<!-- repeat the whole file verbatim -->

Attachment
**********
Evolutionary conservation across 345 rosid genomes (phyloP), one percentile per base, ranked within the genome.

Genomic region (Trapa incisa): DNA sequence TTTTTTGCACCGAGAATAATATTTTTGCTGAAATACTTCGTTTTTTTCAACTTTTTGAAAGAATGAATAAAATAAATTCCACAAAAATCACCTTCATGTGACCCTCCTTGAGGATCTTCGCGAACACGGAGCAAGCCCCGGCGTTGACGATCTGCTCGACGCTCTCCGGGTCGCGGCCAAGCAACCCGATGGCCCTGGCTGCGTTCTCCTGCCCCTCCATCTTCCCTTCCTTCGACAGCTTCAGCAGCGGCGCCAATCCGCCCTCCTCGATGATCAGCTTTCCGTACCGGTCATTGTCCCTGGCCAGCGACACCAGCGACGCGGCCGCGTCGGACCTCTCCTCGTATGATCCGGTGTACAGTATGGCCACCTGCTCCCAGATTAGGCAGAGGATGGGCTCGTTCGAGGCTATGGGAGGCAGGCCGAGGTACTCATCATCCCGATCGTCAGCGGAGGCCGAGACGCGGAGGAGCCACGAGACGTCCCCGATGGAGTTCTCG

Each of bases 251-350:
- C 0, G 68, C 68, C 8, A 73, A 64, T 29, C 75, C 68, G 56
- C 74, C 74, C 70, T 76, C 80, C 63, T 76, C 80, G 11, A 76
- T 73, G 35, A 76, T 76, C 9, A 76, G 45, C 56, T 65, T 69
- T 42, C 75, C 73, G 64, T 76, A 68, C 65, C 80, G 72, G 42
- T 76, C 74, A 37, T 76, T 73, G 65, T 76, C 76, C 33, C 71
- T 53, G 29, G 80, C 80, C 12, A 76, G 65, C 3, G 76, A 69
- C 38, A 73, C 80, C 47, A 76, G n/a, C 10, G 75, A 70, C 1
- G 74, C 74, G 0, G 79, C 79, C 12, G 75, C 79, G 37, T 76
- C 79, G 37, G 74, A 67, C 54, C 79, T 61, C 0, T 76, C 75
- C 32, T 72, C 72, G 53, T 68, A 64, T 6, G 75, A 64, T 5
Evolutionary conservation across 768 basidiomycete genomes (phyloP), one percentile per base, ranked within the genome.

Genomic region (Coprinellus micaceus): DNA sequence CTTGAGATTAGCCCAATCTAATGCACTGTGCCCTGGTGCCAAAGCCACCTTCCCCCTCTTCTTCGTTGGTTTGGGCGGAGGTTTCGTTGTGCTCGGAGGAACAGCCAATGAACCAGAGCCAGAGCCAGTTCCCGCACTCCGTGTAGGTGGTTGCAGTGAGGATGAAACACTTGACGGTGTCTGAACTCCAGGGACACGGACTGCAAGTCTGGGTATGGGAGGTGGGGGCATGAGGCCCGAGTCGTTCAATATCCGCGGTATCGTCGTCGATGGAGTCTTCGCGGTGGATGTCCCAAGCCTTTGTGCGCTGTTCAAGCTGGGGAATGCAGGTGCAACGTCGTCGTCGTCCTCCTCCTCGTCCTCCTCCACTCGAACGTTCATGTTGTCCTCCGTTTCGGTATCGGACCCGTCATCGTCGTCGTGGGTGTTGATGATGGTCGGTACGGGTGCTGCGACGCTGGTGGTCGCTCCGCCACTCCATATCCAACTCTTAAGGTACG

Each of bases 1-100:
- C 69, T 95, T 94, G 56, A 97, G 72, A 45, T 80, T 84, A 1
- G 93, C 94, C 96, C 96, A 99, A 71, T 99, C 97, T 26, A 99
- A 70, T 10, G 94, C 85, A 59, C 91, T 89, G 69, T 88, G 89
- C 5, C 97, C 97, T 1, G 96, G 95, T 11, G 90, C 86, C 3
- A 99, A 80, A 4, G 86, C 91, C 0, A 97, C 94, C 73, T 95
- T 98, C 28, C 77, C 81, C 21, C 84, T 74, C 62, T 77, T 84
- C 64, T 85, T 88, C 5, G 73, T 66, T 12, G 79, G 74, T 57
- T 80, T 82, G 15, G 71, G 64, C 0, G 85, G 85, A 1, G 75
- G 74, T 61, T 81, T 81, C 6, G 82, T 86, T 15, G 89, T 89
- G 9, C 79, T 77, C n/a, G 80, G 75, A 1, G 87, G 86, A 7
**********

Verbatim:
Evolutionary conservation across 345 rosid genomes (phyloP), one percentile per base, ranked within the genome.

Genomic region (Trapa incisa): DNA sequence TTTTTTGCACCGAGAATAATATTTTTGCTGAAATACTTCGTTTTTTTCAACTTTTTGAAAGAATGAATAAAATAAATTCCACAAAAATCACCTTCATGTGACCCTCCTTGAGGATCTTCGCGAACACGGAGCAAGCCCCGGCGTTGACGATCTGCTCGACGCTCTCCGGGTCGCGGCCAAGCAACCCGATGGCCCTGGCTGCGTTCTCCTGCCCCTCCATCTTCCCTTCCTTCGACAGCTTCAGCAGCGGCGCCAATCCGCCCTCCTCGATGATCAGCTTTCCGTACCGGTCATTGTCCCTGGCCAGCGACACCAGCGACGCGGCCGCGTCGGACCTCTCCTCGTATGATCCGGTGTACAGTATGGCCACCTGCTCCCAGATTAGGCAGAGGATGGGCTCGTTCGAGGCTATGGGAGGCAGGCCGAGGTACTCATCATCCCGATCGTCAGCGGAGGCCGAGACGCGGAGGAGCCACGAGACGTCCCCGATGGAGTTCTCG

Each of bases 251-350:
- C 0, G 68, C 68, C 8, A 73, A 64, T 29, C 75, C 68, G 56
- C 74, C 74, C 70, T 76, C 80, C 63, T 76, C 80, G 11, A 76
- T 73, G 35, A 76, T 76, C 9, A 76, G 45, C 56, T 65, T 69
- T 42, C 75, C 73, G 64, T 76, A 68, C 65, C 80, G 72, G 42
- T 76, C 74, A 37, T 76, T 73, G 65, T 76, C 76, C 33, C 71
- T 53, G 29, G 80, C 80, C 12, A 76, G 65, C 3, G 76, A 69
- C 38, A 73, C 80, C 47, A 76, G n/a, C 10, G 75, A 70, C 1
- G 74, C 74, G 0, G 79, C 79, C 12, G 75, C 79, G 37, T 76
- C 79, G 37, G 74, A 67, C 54, C 79, T 61, C 0, T 76, C 75
- C 32, T 72, C 72, G 53, T 68, A 64, T 6, G 75, A 64, T 5
Evolutionary conservation across 768 basidiomycete genomes (phyloP), one percentile per base, ranked within the genome.

Genomic region (Coprinellus micaceus): DNA sequence CTTGAGATTAGCCCAATCTAATGCACTGTGCCCTGGTGCCAAAGCCACCTTCCCCCTCTTCTTCGTTGGTTTGGGCGGAGGTTTCGTTGTGCTCGGAGGAACAGCCAATGAACCAGAGCCAGAGCCAGTTCCCGCACTCCGTGTAGGTGGTTGCAGTGAGGATGAAACACTTGACGGTGTCTGAACTCCAGGGACACGGACTGCAAGTCTGGGTATGGGAGGTGGGGGCATGAGGCCCGAGTCGTTCAATATCCGCGGTATCGTCGTCGATGGAGTCTTCGCGGTGGATGTCCCAAGCCTTTGTGCGCTGTTCAAGCTGGGGAATGCAGGTGCAACGTCGTCGTCGTCCTCCTCCTCGTCCTCCTCCACTCGAACGTTCATGTTGTCCTCCGTTTCGGTATCGGACCCGTCATCGTCGTCGTGGGTGTTGATGATGGTCGGTACGGGTGCTGCGACGCTGGTGGTCGCTCCGCCACTCCATATCCAACTCTTAAGGTACG

Each of bases 1-100:
- C 69, T 95, T 94, G 56, A 97, G 72, A 45, T 80, T 84, A 1
- G 93, C 94, C 96, C 96, A 99, A 71, T 99, C 97, T 26, A 99
- A 70, T 10, G 94, C 85, A 59, C 91, T 89, G 69, T 88, G 89
- C 5, C 97, C 97, T 1, G 96, G 95, T 11, G 90, C 86, C 3
- A 99, A 80, A 4, G 86, C 91, C 0, A 97, C 94, C 73, T 95
- T 98, C 28, C 77, C 81, C 21, C 84, T 74, C 62, T 77, T 84
- C 64, T 85, T 88, C 5, G 73, T 66, T 12, G 79, G 74, T 57
- T 80, T 82, G 15, G 71, G 64, C 0, G 85, G 85, A 1, G 75
- G 74, T 61, T 81, T 81, C 6, G 82, T 86, T 15, G 89, T 89
- G 9, C 79, T 77, C n/a, G 80, G 75, A 1, G 87, G 86, A 7